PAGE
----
More self-driving cars and trucks will be taking to American highways throughout 2020 and beyond–and it looks like the U.S. Department of Transportation is working to ensure this momentum continues.
Elaine Chao, U.S. Secretary of Transportation announced the guidelines of U.S. DOT’s newly released AV 4.0, an updated policy regarding autonomous vehicle technology, on January 8th at CES 2020 in Las Vegas.
The guidelines are titled “Ensuring American Leadership in Automated Vehicle Technologies,” and Chao explained that AV tech can include everything from automated brakes to lane-departure warning systems to adaptive cruise control.
The department’s goal is to continue development of these innovations while still focusing on safety. AV 4.0 has three underlying principles–prioritizing safety, promoting innovation, and ensuring consistent regulation.
“Safety is always Number One at the U.S. Department of Transportation,” Chao said. However, a Department of Transportation commitment is “remaining technology-neutral” as well as “protecting American innovation and creativity.”
AV 4.0 will consist of a set of regulations and principles throughout 38 different federal departments, agencies, and offices around the country. It will aim to specify particular steps which state and local government agencies and technology experts can take to further the development and implementation of driverless vehicles.
“The federal government is all in for safer, better, and more inclusive transportation aided by automated driving systems,” according to Chao.
This is one of the first big pushes for country-wide guidelines, as annual guidelines since 2016 have been called for regulation along the lines of “voluntary guidance.” Although the federal government does set the safety standards for AVs, states control their own licensing. For example, the Department of Motor Vehicles in California has its had its own regulations regarding insurance as well as how safety officials should be informed of driverless vehicles deployed in the area.
Now, Automated Vehicles 4.0 will be the first system of federal oversight.
Its guidelines also align with the Trump administration’s support of AV tech and possibilities for collaboration–like research resources and federal AV sector investments.
“We quickly realized that the autonomous vehicle question is not one that is housed solely at the Department of Transportation,” said Michael Kratsios, U.S. Chief Technology Officer. “You have a federal government which has come together and said, ‘We want the U.S. to lead in this domain.’”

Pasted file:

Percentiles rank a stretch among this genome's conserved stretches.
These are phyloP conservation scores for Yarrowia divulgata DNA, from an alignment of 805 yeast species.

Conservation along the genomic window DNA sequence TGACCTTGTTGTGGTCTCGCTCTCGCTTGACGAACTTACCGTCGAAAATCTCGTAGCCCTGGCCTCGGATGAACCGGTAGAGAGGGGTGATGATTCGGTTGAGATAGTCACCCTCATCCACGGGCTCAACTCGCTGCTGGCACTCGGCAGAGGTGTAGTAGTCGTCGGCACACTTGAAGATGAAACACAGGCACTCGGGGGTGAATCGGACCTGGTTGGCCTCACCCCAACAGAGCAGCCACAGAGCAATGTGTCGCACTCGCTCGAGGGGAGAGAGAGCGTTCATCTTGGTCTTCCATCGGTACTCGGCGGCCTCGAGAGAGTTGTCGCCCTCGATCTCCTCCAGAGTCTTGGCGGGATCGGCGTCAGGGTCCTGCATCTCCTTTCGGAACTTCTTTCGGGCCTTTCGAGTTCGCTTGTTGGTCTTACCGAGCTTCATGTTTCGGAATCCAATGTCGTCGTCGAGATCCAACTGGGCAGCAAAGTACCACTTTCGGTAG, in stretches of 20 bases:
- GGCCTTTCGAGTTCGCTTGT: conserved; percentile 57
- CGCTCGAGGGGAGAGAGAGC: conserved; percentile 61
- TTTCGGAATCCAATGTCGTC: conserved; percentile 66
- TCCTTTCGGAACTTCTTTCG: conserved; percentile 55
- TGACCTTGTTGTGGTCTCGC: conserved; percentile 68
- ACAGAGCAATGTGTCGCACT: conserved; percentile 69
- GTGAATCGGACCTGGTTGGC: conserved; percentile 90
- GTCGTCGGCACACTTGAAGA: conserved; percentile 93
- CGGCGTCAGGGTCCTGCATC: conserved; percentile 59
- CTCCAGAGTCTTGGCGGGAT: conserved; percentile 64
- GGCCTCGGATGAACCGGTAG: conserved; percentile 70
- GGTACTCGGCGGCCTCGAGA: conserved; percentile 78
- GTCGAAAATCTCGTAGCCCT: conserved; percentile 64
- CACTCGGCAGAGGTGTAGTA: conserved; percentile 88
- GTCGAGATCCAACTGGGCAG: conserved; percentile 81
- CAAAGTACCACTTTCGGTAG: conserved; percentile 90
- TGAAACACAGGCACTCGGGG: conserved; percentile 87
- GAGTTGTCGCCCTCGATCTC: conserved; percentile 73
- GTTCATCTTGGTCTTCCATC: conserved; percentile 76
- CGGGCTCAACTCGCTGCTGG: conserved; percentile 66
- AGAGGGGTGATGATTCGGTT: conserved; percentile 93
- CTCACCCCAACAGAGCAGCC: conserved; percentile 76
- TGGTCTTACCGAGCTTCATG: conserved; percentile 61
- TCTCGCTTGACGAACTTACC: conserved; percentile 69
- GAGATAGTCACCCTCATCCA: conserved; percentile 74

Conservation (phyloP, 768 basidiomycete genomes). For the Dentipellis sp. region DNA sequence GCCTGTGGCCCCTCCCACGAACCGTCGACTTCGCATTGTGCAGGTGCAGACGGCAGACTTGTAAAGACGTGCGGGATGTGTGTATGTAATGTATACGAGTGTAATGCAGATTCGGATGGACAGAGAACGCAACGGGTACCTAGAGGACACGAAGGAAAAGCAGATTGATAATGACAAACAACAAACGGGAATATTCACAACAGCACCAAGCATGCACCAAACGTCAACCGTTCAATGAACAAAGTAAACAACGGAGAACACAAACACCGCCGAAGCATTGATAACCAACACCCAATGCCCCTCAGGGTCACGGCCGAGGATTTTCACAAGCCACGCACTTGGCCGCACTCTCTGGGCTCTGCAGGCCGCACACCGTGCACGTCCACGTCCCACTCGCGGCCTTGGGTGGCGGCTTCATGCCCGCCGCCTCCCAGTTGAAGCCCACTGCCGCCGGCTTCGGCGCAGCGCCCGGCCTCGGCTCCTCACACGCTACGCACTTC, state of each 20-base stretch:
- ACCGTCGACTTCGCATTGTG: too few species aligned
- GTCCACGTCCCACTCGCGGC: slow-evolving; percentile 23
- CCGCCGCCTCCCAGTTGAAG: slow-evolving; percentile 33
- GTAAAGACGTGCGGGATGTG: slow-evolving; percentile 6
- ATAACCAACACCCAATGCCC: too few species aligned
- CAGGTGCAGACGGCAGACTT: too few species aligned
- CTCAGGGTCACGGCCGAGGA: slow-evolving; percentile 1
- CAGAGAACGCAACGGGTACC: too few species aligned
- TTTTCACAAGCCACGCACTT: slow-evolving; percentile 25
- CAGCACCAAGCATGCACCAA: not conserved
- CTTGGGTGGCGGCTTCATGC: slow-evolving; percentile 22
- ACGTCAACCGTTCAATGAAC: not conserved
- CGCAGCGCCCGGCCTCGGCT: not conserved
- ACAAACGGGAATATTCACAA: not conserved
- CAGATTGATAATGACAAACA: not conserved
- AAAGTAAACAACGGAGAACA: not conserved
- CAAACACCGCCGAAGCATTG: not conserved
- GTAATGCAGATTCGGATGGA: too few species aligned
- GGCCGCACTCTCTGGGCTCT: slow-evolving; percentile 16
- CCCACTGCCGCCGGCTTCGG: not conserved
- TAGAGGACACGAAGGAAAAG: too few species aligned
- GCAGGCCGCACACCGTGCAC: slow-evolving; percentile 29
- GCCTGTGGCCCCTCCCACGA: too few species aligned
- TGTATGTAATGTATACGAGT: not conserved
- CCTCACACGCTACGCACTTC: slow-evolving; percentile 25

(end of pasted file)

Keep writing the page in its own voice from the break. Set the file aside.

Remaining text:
Although AV technology has been progressing more slowly than expected, the innovation is still moving forward. Google’s driverless car offshoot, Waymo, currently operates in Phoenix as a commercial robotaxi service and also offers driverless rides on Silicon Valley public roads (to employees and guests only).
Additionally, Florida tech companies Beep and Voyage are testing driverless shuttles in retirement communities, and Ford is currently experimenting with a robotaxi service in Miami. In Arizona and Florida, Waymo, TuSimple, and Starsky Robotics are operating automated driving trucks on public highways.
Chao believes AV 4.0 is an inevitable step in traffic safety’s future. She explained that driverless vehicles will be able to improve overall road safety while also reducing traffic congestion and giving more options of mobility for those currently facing transportation setbacks.
“Transportation today is synonymous with innovation,” she said, “and transportation is going to be as instrumental in America’s future as it has been since our nation’s founding. We are preparing for the transportation of the nation’s future.”
However, there are reasons for AV development delays–multiple driverless vehicle-related accidents, such as the incident involving a pedestrian on a highway who was hit and killed by an automated Uber car in 2018. Still, AV manufacturers say they are working to be as responsible and efficient as possible.
These guidelines will focus solely on the development of driverless cars, not on vehicles with some automated capabilities that still require a human driver’s presence and attention, such as ‘Level 2’ automation which includes driver-assist options, like Tesla’s Autopilot and Cadillac’s SuperCruise.
PAVE, a driverless vehicle industry and consumer coalition, was formed in 2019 in order to educate both policymakers and the public on this technology as well as to address any safety concerns.
“Realizing the vast potential of AVs will require collaboration and information sharing, among all institutions involved, said Chao.